Immersive Technology – The Future of Hospitality?

The possibilities for augmented reality are endless; its application across various industries continues to expand from cannabis to the healthcare industry. One might think that virtual or augmented reality has little to do with industries based in physical reality, such as hotels or restaurants. However, in recent years, augmented reality (AR) and virtual reality (VR) solutions have emerged as a useful tool for marketing and enhancing customer perception about the physical surrounding in these industries.

While its use in marketing is one such case, there are a number of ways in which AR and VR are making inroads into the travel and hospitality industries. As we’ll see through the course of this article, use cases exist for travelers, guests and back-of-house users in the industry.

Enhanced Visitor/Guest Experience and Remote Room Tours

One of the principle applications of AR involves information access. Information on spaces, features, and interfaces of physical objects can be “pinned” to physical objects. Think of virtual plaques or posted notes that can include links to more information, images and videos, or other online resources.

Visualix is a platform that allows clients and customers to turn physical spaces into AR models. The Germany based start-up, allows potential visitors to see a 360-degree view of a room ahead of time on their home computer, thereby allowing hotels to improve customer experience. While inside hotel rooms, visitors can also obtain additional information on the environment, including instructions on how to operate windows, etc., in the physical environment on their smartphones.

Controlling Smart Devices

Homeowners are increasingly embracing “The Internet of Things”— - connected “smart devices” that can work on their own and also be controlled from central hubs. In addition to being fun and convenient, these devices that know when to turn off or power down save users a lot of money in utilities. Unfortunately, these solutions are often tricky to figure out for people who aren’t familiar with them.

Israel based start-up, Resonai, offers internal navigation and information solutions that can also “pin” menus and controls to smart devices in the user’s physical environment. This allows visitors to control utilities like lights and temperature controls from their mobile phones. Integrating AR with IoT makes hotel stay more enjoyable and convenient for guests and also brings utility costs down for facilities managers.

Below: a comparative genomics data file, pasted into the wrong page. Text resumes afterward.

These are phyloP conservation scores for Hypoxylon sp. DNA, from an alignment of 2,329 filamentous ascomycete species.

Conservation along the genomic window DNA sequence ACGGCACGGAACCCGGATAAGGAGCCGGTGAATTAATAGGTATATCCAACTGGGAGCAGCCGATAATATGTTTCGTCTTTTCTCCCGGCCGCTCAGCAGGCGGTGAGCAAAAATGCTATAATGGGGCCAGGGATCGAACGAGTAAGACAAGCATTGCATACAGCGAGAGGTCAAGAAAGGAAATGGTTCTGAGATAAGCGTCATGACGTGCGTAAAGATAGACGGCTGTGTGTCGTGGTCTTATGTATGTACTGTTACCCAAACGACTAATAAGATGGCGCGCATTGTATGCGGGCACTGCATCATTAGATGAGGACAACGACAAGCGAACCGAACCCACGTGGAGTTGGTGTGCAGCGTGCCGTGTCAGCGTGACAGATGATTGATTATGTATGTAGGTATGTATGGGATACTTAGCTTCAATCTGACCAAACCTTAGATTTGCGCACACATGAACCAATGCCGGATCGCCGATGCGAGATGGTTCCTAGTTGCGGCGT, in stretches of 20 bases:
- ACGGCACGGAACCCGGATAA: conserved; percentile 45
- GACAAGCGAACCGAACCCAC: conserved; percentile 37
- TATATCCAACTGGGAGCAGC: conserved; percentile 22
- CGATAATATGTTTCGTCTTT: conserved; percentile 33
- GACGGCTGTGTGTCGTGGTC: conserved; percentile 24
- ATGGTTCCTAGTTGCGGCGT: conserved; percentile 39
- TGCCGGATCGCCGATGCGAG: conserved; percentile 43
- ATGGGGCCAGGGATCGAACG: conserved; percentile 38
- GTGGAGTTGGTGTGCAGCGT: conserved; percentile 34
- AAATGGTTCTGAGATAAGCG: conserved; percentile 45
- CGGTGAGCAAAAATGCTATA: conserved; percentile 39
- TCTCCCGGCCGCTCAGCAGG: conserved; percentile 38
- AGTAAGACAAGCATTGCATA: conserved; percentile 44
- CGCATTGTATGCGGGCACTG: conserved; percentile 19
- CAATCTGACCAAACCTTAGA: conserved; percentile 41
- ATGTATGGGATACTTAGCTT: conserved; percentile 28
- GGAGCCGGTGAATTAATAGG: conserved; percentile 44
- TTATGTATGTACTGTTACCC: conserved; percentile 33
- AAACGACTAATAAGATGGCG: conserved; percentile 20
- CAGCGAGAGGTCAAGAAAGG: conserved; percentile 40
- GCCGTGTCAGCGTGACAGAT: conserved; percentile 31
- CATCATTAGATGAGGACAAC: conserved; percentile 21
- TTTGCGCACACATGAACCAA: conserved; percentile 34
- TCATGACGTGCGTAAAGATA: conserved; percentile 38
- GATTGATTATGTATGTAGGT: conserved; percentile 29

From the house-perspective, Resonai doesn’t just help visitors, it also helps staff. In addition to operating as an interface for devices and a handy way of organizing information, Resonai can also be used to train facilities workers, such as maintenance crews or housekeeping staff.

Providing Staff Training

On the topic of training, one of the most talked-about use cases in virtual reality right now is on a set of skills called “soft skills.” This is a pretty nebulous concept, but it can be more -or -less summed up as skills that one can’t learn from a book.

Most soft skills deal with working with other people – a skill highly essential in the “hospitality” industry. According to a PwC study, VR is a highly effective tool for preparing people for that task. PwC chose Talespin’sCoPilot program to help enable the VR portion of a peer-reviewed research study comparing soft skill training modalities. PwCs findings were that virtual learners trained 4% faster in soft skills as compared to traditional classroom training. The study also claims that virtually trained candidates were up to 275% more confident to act on what they learned after training—a 40% improvement over classroom and 35% improvement over e-learn.

Another application for AR and VR training comes with temporary staff during seasonal work— a situation faced by many in the hospitality industry. Hardware and software companies in the extended reality (XR) space are working together to create agile solutions specifically for the quick and efficient training and onboarding of seasonal workers. Start-ups, like Gmetri, provide an XR powered online platform for businesses to develop and track training modules, online stores, product showcases, immersive tours, and stories.

Helping Visitors Find Their Way

One of the largest use -cases for augmented reality in just about any industry is navigation— including internal navigation. While XR advocates and futurists talk about “world-scale” AR navigation, incorporating augmented reality or mixed reality, navigation into smaller locations like buildings or campuses is already very achievable.

Naver Labs, a start-up based out of South Korea, provides spatial computing enabled indoor navigation solutions. The company uses visual localization technology that analyses images using the smartphone camera to provide direction for indoor navigation.